There have been timepieces that occupy the intersection between automotive design and classical watch design for nearly as many years as there have been timepieces made for the wrist. But when your company is the Porsche Design Studio and your founder is Ferdinand A. Porsche, the man who created the Porsche 911, one would expect that the automobile influence on your watches would be somewhat more pronounced than most. Porsche Design watches have succeeded and failed at this mandate to varying degrees over the years (and over many partnerships, with established watchmakers such as IWC and Eterna), but with this year’s introduction of the Porsche Monobloc Actuator GMT, an extension of its flagship Chronotimer collection, the company hits a technological and horological home run.
Since Porsche Design established itself as an independent watch brand — with its own Swiss manufacturing facility working in concert with its existing Austrian design studio — in 2015, its watches have striven for a streamlined, Bauhaus style of design (appropriate for an iconic German brand name), and the Monobloc Actuator delivers in this area, but another term from the world of art can also be applied to this watch: trompe l’oeil, a style of photo-realistic painting that “fools the eye.” At first glance, this watch’s curvilinear, barrel-shaped case, with naught but a small, knurled crown breaking from the smoothly flowing edge, fools the eye into into thinking that it is relatively simple in its functions. The black dial, however, belies that assumption, with two stacked chronograph subdials, an outer tachymeter scale, a date window, a rotating “function indicator,” and a white-triangle-tipped GMT hand.
One’s first reaction might be confusion, followed by an attempt to puzzle out the various functions. You would probably assume that the date and the GMT hand are set through the crown (and they are: unscrew it and pull it to its second position to move the date with an upward turn, and to shift the GMT hand counterclockwise in one-hour increments on the flange’s 24-hour scale with a downward turn.) But how exactly, you might ask, do I activate a chronograph with no pushers? Then you might take a closer look at the right side of the case and notice the barely perceptible seams in the upper and lower right, right about where those pushers would usually be placed. Apply a little pressure to that upper section between the seam and the crown and voila — a multiply mounted rocker switch activates the single pusher that is integrated into the silhouette of the titanium case, and the red-tipped central chronograph seconds hand begins racing around the dial. Another press to the upper portion of the pusher stops the hand, and another push to the lower section beneath the crown snaps the hand back to the 12 o’clock position and zeroes the hands on the chronograph subdials at 12 and 6 o’clock.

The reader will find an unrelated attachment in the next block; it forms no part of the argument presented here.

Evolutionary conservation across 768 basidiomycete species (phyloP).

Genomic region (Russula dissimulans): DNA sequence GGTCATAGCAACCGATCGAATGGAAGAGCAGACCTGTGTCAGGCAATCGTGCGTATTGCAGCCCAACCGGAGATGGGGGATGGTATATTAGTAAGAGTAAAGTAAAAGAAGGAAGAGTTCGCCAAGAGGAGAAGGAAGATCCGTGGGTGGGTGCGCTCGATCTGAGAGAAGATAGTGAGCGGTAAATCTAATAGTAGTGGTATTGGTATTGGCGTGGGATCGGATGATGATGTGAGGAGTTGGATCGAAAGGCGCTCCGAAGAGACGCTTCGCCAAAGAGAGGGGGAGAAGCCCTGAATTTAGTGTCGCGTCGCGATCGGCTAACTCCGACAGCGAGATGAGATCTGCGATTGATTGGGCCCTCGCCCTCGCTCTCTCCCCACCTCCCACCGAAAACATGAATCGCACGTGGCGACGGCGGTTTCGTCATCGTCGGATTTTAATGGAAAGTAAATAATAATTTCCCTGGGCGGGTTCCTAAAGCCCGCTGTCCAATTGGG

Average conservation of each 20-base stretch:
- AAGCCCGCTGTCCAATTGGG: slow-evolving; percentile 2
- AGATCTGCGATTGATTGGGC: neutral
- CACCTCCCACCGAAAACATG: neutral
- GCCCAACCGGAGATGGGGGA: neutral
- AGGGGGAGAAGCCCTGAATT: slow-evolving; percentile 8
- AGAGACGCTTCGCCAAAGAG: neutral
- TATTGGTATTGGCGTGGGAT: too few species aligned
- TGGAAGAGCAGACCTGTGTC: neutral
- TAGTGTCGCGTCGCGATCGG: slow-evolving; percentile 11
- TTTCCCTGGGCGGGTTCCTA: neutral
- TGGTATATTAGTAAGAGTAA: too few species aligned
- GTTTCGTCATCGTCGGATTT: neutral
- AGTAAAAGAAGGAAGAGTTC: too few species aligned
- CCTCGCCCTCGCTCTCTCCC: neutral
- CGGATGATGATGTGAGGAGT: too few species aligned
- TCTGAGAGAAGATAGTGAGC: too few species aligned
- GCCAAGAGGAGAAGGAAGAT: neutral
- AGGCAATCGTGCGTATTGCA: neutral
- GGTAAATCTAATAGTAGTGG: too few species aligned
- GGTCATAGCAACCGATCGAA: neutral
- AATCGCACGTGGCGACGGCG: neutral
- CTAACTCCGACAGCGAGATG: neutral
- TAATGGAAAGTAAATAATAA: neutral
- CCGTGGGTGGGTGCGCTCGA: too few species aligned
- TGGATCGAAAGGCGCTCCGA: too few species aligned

The design of this ingenious chronograph pusher system is the result of a tri-national joint effort by watchmakers at Porsche Design Timepieces AG in Solothurn, Switzerland; product designers at Studio F.A. Porsche in Zell am See, Austria; and car engineers in Porsche Development Center in Weissach, Germany, and inspired by the slide valves on the Porsche 911 RSR’s racing engine. Amazingly, the pusher/case system is also designed with gaskets that prevent moisture from entering the case even while the chronograph is being operated. The watch is the first, as far as I am aware, to have direct design input from Porsche automobile designers, and the fact that the results of that input are functional rather than just aesthetic is an important plus.
The Monobloc Actuator is definitively a big watch: the case measures 45.5 mm in diameter and 15.5 mm thick, meaning it will press against a tightly buttoned shirt cuff. Like a sleek automobile, its matte titanium case case is all smooth curves and sharp angles; its high-tech-look finished surface is the result of being blasted with glass beads. The recessed, inwardly sloping bezel is inscribed with a 24-hour GMT scale, with alternating Arabic numerals at each even-numbered 2-hour mark and dot indices for the odd-numbered hours. The crown, its knurled surface a tactile delight for the fingertips, screws down to secure the watch’s water-resistance of 100 meters.